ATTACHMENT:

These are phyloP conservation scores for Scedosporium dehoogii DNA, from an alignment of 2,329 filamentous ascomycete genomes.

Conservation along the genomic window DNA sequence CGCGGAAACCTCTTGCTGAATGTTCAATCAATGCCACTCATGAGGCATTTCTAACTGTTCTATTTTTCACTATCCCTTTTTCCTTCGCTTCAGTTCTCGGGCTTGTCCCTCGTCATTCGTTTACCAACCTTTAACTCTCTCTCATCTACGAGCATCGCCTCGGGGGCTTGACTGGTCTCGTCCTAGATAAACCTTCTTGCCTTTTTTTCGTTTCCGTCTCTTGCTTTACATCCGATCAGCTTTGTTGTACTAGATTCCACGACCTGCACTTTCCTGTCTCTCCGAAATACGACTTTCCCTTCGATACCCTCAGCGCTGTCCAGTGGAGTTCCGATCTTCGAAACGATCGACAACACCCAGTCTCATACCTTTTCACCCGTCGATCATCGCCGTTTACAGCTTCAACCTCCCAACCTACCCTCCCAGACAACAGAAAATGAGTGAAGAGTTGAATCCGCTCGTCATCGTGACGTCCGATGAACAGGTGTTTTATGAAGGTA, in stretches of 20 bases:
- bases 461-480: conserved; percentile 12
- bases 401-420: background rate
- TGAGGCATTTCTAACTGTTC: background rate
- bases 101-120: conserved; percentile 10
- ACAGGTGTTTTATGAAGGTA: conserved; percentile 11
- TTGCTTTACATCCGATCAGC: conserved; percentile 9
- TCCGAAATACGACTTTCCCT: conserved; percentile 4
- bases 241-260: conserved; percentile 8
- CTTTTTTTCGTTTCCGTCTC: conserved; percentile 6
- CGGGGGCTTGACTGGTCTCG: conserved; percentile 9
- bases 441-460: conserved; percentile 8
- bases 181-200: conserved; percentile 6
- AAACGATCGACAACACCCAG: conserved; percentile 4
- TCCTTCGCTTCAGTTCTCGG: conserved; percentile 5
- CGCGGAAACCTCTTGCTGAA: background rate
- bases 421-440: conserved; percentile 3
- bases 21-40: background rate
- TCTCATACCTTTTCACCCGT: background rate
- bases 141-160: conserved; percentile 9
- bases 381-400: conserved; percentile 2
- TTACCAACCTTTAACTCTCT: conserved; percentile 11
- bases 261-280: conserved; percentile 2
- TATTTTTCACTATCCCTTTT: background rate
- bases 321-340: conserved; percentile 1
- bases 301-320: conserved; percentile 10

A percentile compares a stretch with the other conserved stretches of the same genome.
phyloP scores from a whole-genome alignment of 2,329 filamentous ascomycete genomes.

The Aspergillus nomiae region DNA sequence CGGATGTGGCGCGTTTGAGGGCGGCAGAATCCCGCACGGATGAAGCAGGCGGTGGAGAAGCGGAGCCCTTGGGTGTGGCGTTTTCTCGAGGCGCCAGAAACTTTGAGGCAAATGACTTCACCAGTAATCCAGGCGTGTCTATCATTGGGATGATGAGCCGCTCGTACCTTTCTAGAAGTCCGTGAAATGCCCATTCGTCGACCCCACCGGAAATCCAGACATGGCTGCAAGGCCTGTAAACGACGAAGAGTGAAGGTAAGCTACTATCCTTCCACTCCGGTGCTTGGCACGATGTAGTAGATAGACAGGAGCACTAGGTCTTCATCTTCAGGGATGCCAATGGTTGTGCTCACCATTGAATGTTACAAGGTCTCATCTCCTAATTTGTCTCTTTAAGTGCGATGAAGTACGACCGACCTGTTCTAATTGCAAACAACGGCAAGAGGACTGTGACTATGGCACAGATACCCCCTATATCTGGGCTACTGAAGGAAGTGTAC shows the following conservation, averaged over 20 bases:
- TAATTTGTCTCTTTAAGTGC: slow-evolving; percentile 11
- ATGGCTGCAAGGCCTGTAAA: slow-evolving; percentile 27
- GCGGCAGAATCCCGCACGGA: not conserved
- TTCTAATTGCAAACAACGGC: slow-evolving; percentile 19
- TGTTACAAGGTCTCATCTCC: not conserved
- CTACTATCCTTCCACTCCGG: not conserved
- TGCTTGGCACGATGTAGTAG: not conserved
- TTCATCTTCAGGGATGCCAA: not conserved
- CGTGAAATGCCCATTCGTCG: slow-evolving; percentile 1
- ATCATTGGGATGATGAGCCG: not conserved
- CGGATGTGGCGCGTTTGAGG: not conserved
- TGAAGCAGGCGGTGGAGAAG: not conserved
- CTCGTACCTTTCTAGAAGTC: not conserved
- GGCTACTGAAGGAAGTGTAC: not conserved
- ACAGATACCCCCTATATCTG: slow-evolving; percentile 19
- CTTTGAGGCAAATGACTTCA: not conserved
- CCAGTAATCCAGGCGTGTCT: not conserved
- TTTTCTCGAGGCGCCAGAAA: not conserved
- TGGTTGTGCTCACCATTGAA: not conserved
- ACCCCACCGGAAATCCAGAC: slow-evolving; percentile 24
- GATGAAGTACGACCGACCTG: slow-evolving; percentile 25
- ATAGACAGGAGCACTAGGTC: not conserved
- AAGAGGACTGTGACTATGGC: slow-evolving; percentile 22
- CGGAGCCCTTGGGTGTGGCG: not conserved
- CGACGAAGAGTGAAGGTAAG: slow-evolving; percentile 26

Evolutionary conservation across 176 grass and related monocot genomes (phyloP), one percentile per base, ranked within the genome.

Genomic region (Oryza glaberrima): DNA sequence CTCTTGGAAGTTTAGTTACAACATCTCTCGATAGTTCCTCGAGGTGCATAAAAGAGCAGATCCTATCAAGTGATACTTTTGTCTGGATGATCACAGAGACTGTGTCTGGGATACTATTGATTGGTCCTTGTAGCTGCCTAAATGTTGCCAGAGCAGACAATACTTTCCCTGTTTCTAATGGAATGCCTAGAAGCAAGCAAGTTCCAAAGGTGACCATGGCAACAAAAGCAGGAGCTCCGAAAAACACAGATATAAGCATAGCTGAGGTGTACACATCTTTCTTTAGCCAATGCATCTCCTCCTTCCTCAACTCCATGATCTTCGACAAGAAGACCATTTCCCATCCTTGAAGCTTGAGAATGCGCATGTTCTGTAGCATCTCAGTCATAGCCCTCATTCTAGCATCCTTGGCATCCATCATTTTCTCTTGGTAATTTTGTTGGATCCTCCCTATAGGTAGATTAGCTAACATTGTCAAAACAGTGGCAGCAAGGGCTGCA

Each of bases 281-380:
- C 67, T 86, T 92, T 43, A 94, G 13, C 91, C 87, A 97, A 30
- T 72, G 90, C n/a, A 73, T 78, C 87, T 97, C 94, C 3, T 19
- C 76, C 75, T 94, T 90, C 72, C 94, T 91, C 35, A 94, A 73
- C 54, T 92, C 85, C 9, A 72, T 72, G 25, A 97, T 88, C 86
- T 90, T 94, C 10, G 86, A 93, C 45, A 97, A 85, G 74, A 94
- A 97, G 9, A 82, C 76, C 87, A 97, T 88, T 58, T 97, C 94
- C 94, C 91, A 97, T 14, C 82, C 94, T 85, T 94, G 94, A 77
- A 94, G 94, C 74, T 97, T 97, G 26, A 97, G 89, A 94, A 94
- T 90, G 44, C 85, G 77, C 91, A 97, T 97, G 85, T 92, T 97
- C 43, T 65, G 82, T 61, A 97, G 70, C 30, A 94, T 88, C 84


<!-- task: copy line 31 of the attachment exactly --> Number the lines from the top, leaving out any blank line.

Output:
- TAATTTGTCTCTTTAAGTGC: slow-evolving; percentile 11